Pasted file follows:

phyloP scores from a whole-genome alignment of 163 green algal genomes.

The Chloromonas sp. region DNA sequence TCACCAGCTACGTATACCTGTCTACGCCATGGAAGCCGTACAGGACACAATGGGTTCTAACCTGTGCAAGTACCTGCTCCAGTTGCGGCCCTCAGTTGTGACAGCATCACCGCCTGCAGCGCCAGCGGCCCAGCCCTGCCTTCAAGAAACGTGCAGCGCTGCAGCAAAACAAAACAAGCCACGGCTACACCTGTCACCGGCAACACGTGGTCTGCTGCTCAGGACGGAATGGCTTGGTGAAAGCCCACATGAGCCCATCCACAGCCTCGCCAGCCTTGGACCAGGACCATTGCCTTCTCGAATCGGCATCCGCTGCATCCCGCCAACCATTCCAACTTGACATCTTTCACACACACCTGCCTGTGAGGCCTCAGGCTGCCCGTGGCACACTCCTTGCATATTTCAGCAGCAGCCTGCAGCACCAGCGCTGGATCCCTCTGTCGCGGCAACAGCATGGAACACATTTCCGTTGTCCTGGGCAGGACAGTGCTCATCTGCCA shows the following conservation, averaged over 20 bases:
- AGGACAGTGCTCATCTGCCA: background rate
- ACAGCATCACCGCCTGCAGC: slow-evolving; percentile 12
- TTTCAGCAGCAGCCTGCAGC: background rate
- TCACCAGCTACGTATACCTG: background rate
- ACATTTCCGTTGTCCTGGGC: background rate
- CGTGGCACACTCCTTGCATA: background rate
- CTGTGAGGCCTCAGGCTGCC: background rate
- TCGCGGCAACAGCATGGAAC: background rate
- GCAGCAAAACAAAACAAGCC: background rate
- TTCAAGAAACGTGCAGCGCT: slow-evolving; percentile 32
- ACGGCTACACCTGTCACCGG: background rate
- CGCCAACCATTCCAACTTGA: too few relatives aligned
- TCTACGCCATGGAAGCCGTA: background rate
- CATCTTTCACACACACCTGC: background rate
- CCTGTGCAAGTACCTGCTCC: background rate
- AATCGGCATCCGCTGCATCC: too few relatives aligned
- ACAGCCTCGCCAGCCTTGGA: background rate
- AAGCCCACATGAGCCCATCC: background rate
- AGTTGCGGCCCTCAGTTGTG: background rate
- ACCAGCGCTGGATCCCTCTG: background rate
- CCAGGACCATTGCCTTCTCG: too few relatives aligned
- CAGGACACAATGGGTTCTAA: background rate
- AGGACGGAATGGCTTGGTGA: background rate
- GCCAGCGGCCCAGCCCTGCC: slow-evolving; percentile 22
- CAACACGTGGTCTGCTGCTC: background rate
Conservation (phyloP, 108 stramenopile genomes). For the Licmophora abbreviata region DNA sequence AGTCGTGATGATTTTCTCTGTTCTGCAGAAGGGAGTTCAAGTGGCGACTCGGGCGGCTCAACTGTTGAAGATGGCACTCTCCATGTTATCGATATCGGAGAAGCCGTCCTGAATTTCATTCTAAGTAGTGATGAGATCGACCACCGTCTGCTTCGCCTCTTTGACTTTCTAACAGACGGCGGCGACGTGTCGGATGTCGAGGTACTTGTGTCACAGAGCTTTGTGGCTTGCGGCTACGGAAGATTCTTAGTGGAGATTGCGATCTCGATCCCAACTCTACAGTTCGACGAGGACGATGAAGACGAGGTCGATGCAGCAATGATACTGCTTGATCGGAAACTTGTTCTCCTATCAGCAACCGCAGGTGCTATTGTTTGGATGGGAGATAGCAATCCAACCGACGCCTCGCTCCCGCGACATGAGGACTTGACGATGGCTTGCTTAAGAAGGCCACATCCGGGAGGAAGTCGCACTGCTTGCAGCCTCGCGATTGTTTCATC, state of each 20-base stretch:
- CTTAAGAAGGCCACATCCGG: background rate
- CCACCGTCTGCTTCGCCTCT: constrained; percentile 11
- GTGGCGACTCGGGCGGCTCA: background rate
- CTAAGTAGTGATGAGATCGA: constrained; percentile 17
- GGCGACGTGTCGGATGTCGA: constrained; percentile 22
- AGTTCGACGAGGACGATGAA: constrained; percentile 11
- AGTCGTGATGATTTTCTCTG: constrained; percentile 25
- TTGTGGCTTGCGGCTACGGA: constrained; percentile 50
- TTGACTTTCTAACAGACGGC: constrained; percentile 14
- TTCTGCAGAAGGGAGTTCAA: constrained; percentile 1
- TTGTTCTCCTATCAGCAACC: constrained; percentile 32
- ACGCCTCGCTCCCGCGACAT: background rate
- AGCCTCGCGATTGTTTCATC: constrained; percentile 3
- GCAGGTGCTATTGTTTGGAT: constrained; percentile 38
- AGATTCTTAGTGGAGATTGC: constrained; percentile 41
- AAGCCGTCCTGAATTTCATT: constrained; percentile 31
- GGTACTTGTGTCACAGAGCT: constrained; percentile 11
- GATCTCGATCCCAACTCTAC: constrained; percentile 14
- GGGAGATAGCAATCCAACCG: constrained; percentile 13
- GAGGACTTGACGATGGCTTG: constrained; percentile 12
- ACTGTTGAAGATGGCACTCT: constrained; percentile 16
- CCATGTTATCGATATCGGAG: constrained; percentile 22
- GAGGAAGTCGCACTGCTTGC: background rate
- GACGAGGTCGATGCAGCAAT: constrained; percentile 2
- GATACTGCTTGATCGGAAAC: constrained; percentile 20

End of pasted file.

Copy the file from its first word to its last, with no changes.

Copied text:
phyloP scores from a whole-genome alignment of 163 green algal genomes.

The Chloromonas sp. region DNA sequence TCACCAGCTACGTATACCTGTCTACGCCATGGAAGCCGTACAGGACACAATGGGTTCTAACCTGTGCAAGTACCTGCTCCAGTTGCGGCCCTCAGTTGTGACAGCATCACCGCCTGCAGCGCCAGCGGCCCAGCCCTGCCTTCAAGAAACGTGCAGCGCTGCAGCAAAACAAAACAAGCCACGGCTACACCTGTCACCGGCAACACGTGGTCTGCTGCTCAGGACGGAATGGCTTGGTGAAAGCCCACATGAGCCCATCCACAGCCTCGCCAGCCTTGGACCAGGACCATTGCCTTCTCGAATCGGCATCCGCTGCATCCCGCCAACCATTCCAACTTGACATCTTTCACACACACCTGCCTGTGAGGCCTCAGGCTGCCCGTGGCACACTCCTTGCATATTTCAGCAGCAGCCTGCAGCACCAGCGCTGGATCCCTCTGTCGCGGCAACAGCATGGAACACATTTCCGTTGTCCTGGGCAGGACAGTGCTCATCTGCCA shows the following conservation, averaged over 20 bases:
- AGGACAGTGCTCATCTGCCA: background rate
- ACAGCATCACCGCCTGCAGC: slow-evolving; percentile 12
- TTTCAGCAGCAGCCTGCAGC: background rate
- TCACCAGCTACGTATACCTG: background rate
- ACATTTCCGTTGTCCTGGGC: background rate
- CGTGGCACACTCCTTGCATA: background rate
- CTGTGAGGCCTCAGGCTGCC: background rate
- TCGCGGCAACAGCATGGAAC: background rate
- GCAGCAAAACAAAACAAGCC: background rate
- TTCAAGAAACGTGCAGCGCT: slow-evolving; percentile 32
- ACGGCTACACCTGTCACCGG: background rate
- CGCCAACCATTCCAACTTGA: too few relatives aligned
- TCTACGCCATGGAAGCCGTA: background rate
- CATCTTTCACACACACCTGC: background rate
- CCTGTGCAAGTACCTGCTCC: background rate
- AATCGGCATCCGCTGCATCC: too few relatives aligned
- ACAGCCTCGCCAGCCTTGGA: background rate
- AAGCCCACATGAGCCCATCC: background rate
- AGTTGCGGCCCTCAGTTGTG: background rate
- ACCAGCGCTGGATCCCTCTG: background rate
- CCAGGACCATTGCCTTCTCG: too few relatives aligned
- CAGGACACAATGGGTTCTAA: background rate
- AGGACGGAATGGCTTGGTGA: background rate
- GCCAGCGGCCCAGCCCTGCC: slow-evolving; percentile 22
- CAACACGTGGTCTGCTGCTC: background rate
Conservation (phyloP, 108 stramenopile genomes). For the Licmophora abbreviata region DNA sequence AGTCGTGATGATTTTCTCTGTTCTGCAGAAGGGAGTTCAAGTGGCGACTCGGGCGGCTCAACTGTTGAAGATGGCACTCTCCATGTTATCGATATCGGAGAAGCCGTCCTGAATTTCATTCTAAGTAGTGATGAGATCGACCACCGTCTGCTTCGCCTCTTTGACTTTCTAACAGACGGCGGCGACGTGTCGGATGTCGAGGTACTTGTGTCACAGAGCTTTGTGGCTTGCGGCTACGGAAGATTCTTAGTGGAGATTGCGATCTCGATCCCAACTCTACAGTTCGACGAGGACGATGAAGACGAGGTCGATGCAGCAATGATACTGCTTGATCGGAAACTTGTTCTCCTATCAGCAACCGCAGGTGCTATTGTTTGGATGGGAGATAGCAATCCAACCGACGCCTCGCTCCCGCGACATGAGGACTTGACGATGGCTTGCTTAAGAAGGCCACATCCGGGAGGAAGTCGCACTGCTTGCAGCCTCGCGATTGTTTCATC, state of each 20-base stretch:
- CTTAAGAAGGCCACATCCGG: background rate
- CCACCGTCTGCTTCGCCTCT: constrained; percentile 11
- GTGGCGACTCGGGCGGCTCA: background rate
- CTAAGTAGTGATGAGATCGA: constrained; percentile 17
- GGCGACGTGTCGGATGTCGA: constrained; percentile 22
- AGTTCGACGAGGACGATGAA: constrained; percentile 11
- AGTCGTGATGATTTTCTCTG: constrained; percentile 25
- TTGTGGCTTGCGGCTACGGA: constrained; percentile 50
- TTGACTTTCTAACAGACGGC: constrained; percentile 14
- TTCTGCAGAAGGGAGTTCAA: constrained; percentile 1
- TTGTTCTCCTATCAGCAACC: constrained; percentile 32
- ACGCCTCGCTCCCGCGACAT: background rate
- AGCCTCGCGATTGTTTCATC: constrained; percentile 3
- GCAGGTGCTATTGTTTGGAT: constrained; percentile 38
- AGATTCTTAGTGGAGATTGC: constrained; percentile 41
- AAGCCGTCCTGAATTTCATT: constrained; percentile 31
- GGTACTTGTGTCACAGAGCT: constrained; percentile 11
- GATCTCGATCCCAACTCTAC: constrained; percentile 14
- GGGAGATAGCAATCCAACCG: constrained; percentile 13
- GAGGACTTGACGATGGCTTG: constrained; percentile 12
- ACTGTTGAAGATGGCACTCT: constrained; percentile 16
- CCATGTTATCGATATCGGAG: constrained; percentile 22
- GAGGAAGTCGCACTGCTTGC: background rate
- GACGAGGTCGATGCAGCAAT: constrained; percentile 2
- GATACTGCTTGATCGGAAAC: constrained; percentile 20